Ireland will not be able to go back to the market to sell its debt in 2012, and will be faced with the need for further support from Europe and the IMF, according to a presentation by Professor Karl Whelan of the University College Dublin.
Whelan outlines how Ireland’s growth potential, in the wake of the recession, has fundamentally changed and left the country unable to achieve revenues it previously anticipated. By 2012, Ireland may need to seek the support of the new European Stability Mechanism.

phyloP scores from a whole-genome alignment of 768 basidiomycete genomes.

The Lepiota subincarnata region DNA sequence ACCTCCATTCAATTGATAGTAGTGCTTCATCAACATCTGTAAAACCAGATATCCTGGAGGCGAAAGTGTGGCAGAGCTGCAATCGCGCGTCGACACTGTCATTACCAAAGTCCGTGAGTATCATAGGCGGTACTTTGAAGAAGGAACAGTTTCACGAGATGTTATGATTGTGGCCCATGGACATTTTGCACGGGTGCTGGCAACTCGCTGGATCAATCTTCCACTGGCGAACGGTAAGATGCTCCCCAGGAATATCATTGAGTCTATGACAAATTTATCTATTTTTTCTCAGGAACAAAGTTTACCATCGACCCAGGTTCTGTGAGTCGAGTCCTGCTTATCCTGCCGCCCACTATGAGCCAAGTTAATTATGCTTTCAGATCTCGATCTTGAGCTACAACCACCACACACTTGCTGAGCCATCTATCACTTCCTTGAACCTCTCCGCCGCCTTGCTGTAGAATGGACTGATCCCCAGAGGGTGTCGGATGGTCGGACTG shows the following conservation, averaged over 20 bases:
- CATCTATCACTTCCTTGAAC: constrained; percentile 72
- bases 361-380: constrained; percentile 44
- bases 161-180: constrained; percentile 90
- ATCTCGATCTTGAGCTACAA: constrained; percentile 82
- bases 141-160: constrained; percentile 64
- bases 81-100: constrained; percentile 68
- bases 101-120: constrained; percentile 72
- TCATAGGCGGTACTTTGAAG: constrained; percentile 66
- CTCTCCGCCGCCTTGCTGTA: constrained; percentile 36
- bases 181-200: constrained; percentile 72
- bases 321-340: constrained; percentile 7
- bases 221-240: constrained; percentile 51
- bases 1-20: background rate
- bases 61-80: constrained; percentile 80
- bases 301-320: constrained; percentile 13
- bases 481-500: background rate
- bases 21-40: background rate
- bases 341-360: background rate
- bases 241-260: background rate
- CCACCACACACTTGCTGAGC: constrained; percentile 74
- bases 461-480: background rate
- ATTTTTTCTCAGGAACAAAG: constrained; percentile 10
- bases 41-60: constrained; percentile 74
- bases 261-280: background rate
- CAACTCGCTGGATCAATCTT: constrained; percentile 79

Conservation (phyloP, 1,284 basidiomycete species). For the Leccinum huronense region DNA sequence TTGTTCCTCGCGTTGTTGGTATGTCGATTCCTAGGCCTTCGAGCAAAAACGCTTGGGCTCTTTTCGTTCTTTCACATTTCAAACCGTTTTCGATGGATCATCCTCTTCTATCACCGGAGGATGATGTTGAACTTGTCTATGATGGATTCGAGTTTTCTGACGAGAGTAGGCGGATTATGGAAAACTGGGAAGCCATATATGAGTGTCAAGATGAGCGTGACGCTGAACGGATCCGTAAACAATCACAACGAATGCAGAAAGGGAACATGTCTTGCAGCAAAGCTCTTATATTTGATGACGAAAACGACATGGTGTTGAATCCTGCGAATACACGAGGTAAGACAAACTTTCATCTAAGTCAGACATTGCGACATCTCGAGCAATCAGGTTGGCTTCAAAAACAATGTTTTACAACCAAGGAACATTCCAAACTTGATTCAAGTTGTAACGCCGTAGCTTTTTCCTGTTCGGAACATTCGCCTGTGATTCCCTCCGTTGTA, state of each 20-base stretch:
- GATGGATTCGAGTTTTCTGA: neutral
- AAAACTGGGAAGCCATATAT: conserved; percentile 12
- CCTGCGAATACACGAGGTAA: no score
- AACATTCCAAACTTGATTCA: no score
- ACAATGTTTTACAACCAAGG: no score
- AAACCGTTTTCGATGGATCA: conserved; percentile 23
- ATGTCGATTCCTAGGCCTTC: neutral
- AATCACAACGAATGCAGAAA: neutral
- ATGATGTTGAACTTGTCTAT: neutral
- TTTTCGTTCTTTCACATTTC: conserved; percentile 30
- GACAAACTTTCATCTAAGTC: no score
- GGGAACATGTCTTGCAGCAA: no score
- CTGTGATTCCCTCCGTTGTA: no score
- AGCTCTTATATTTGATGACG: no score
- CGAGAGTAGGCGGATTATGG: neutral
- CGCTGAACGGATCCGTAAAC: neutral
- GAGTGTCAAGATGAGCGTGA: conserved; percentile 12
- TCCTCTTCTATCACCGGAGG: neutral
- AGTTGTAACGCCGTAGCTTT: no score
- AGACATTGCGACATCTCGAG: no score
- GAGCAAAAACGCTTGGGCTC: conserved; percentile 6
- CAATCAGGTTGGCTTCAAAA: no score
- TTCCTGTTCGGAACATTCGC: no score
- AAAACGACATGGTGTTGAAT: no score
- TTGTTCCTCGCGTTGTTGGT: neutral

But Whelan’s primary worry is what happens with Greece. He notes that if European leaders pull off a successful Greek debt restructuring, they’ll be tempted to do the same with Ireland. The result could be ghastly, leaving the ECB bankrupt.
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